3 Ways to Overcome the Fear of Losing a Loved One

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3 Ways to Overcome the Fear of Losing a Loved One
3 Ways to Overcome the Fear of Losing a Loved One

Losing a loved one is difficult, no matter what the circumstances. Overcoming the fear of suffering these losses is a very personal experience. Fortunately, there are research-proven techniques that can be helpful-such as thinking about death realistically, facing fear, and receiving social support.


Method 1 of 3: Thinking Death Realistically

Overcome the Fear of Losing a Loved One Step 1

Step 1. Recognize that it is normal to have fears about death

Most people fear the death of a loved one at some point in life. In fact, many even go through these losses. According to terror management theory, thinking about the death of those close to you can produce a paralyzing fear, as well as being able to highlight the mortality of anyone.

  • Know that you are not alone. Other people may be sensitive to your situation because they've probably been through something similar. If you feel uncomfortable, share your feelings with someone who has already lost a loved one and who can help you feel supportive and valid.
  • Validate your own fears and feelings. Say to yourself, "It's okay to be scared or sad. These are normal reactions to the situation."
Overcome the Fear of Losing a Loved One Step 2

Step 2. Focus on what you can control

If you are caring for a loved one who is sick, you may experience anxiety, anguish, a heaviness in your shoulders, and a loss of independence. Although you do your best to help the person in need, you cannot control their life span. Instead, focus on what you can do in the moment-like spending time with that family member or facing your fear and sadness in a healthy way.

  • Think about everything you can control about the situation. For example: your own behavior; what you chose to do. Strive to comfort and care for your loved one. Calm down and express your emotions to process grief.
  • Let go of what you cannot control. Visualization and imagination can help you gain perspective on the things you do and do not have control over. Imagine your fears as leaves floating downriver. See them being taken away.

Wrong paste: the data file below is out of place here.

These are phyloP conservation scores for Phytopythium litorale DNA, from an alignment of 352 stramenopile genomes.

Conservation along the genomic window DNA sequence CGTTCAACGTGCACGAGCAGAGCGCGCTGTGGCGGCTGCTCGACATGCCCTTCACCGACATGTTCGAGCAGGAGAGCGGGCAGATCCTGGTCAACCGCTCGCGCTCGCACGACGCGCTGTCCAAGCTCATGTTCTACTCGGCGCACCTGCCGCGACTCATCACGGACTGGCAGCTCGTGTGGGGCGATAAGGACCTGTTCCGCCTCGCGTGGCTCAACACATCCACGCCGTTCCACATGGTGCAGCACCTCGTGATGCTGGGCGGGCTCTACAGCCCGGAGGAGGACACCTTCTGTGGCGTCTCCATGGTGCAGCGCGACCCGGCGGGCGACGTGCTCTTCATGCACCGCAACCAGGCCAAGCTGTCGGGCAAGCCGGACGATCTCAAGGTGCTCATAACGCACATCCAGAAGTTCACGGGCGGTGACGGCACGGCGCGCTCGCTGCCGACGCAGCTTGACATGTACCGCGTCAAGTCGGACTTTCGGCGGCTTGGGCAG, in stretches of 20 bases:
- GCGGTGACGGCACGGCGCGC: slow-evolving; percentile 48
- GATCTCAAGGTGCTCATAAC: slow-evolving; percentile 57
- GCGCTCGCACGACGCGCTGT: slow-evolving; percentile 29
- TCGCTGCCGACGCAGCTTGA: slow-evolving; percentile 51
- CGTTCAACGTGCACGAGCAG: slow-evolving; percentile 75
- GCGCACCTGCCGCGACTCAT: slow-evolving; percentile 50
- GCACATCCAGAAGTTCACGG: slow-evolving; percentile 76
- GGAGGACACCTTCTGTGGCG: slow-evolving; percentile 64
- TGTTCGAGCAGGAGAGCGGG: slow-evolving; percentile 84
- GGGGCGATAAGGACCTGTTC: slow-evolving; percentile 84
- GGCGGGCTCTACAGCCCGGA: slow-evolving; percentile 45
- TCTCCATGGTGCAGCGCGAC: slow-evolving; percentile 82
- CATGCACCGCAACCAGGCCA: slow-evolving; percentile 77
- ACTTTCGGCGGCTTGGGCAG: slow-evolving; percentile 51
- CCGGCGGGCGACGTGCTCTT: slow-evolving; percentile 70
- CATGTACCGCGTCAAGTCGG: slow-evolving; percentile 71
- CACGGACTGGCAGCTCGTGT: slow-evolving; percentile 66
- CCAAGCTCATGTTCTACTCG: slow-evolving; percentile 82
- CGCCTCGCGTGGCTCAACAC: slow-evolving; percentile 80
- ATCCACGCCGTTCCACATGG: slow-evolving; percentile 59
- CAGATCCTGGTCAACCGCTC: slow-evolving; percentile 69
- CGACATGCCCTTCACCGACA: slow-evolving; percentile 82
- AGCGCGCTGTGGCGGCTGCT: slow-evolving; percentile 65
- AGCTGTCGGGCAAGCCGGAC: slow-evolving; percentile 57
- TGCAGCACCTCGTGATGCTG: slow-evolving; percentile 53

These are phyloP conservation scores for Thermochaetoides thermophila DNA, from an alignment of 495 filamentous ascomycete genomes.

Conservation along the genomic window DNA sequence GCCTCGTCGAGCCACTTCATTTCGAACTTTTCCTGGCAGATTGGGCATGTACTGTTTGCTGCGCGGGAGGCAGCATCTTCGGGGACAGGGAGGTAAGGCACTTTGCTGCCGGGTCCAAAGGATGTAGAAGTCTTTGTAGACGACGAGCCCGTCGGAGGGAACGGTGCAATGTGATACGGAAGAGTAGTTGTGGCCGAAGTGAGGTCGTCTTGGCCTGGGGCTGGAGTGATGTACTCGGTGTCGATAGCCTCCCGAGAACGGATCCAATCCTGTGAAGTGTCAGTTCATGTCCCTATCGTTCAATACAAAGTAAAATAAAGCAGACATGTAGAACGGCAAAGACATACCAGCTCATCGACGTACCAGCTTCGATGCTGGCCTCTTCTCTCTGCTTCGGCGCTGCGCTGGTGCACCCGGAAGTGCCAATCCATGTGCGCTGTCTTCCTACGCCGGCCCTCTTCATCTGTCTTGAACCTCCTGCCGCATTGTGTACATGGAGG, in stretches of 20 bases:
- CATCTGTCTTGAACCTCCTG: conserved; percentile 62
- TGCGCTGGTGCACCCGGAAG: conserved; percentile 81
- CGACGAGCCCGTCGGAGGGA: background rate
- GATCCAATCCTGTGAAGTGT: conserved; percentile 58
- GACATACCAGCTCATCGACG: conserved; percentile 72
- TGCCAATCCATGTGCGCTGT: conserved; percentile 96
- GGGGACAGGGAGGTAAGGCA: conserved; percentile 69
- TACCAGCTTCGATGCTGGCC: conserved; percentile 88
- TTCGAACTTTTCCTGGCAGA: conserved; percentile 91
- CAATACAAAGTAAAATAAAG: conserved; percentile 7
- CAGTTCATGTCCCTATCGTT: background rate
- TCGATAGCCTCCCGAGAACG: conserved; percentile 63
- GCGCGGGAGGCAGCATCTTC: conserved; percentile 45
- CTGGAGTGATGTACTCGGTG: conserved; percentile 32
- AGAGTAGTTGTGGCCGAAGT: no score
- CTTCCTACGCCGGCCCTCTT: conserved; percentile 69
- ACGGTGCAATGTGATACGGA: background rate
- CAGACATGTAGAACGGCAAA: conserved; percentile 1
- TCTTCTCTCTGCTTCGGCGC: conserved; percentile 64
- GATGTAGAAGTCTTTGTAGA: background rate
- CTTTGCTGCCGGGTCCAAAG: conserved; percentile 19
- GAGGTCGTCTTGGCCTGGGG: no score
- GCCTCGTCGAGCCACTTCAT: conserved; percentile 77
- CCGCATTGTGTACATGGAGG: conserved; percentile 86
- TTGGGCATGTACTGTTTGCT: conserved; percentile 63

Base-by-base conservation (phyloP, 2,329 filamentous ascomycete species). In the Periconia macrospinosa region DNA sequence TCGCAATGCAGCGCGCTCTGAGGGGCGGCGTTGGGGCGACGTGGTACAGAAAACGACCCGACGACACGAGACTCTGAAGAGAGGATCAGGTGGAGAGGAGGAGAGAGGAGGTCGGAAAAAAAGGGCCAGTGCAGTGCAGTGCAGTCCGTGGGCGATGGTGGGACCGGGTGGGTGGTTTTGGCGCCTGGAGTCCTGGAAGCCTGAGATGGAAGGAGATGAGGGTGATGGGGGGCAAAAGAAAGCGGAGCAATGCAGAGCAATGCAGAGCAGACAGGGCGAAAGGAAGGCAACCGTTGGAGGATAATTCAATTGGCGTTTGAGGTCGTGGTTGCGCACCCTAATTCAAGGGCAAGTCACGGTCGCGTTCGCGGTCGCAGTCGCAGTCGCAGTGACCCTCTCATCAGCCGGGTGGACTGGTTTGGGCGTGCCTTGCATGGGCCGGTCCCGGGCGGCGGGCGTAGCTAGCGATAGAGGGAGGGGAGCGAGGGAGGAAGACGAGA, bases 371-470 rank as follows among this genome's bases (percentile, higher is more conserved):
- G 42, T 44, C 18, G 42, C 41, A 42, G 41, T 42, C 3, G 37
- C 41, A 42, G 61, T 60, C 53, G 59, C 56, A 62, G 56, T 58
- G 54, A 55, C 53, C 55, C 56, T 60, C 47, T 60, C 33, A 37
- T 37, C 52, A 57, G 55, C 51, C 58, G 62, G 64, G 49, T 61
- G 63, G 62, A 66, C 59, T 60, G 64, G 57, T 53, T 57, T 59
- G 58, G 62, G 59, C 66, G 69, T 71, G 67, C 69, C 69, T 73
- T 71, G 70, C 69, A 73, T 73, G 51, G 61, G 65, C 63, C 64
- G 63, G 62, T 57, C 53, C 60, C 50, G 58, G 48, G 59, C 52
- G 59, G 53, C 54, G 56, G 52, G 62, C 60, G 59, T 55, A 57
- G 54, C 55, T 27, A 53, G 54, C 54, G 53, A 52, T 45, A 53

• Set your limits. If you are caring for a loved one who is sick, you may experience a number of challenges - seeing your ability being tested and experiencing anxiety and depression, for example. Just do what you can and take the time to take care of yourself. For that, you may have to create boundaries for people.
  • Keep your full attention to focus on the present moment. We are afraid because we think about the future and what might happen instead of focusing on the present and what we can do in each moment. Take control of those moments (just like you do while reading this article)!
Overcome the Fear of Losing a Loved One Step 3

Step 3. Accept the loss

Studies show that when people accept death in general, they find it easier to deal with the loss and show more strength and maturity in the face of situations.

  • Start practicing acceptance by creating a list of all the complicated thoughts and emotions related to fear of loss. Write down and address all your innermost phobias and ideas. Say, "I accept my fear and my pain. I accept that I can lose this person any day. It will be difficult, but I accept that this loss is part of life."
  • Remember that death is part of life. Loss is also something that virtually every human being feels at some point.
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Step 4. Think positive thoughts about the world

When people believe that the world is a fair place, they are more resilient and have less difficulty dealing with the loss of loved ones.

  • Recognizing the circle of life and that living and dying are natural things is a way to have positive thoughts about the world. For there to be life, there must be death. Try to see the beauty in both concepts. This cycle can even help us to be grateful: when one person dies, another can live.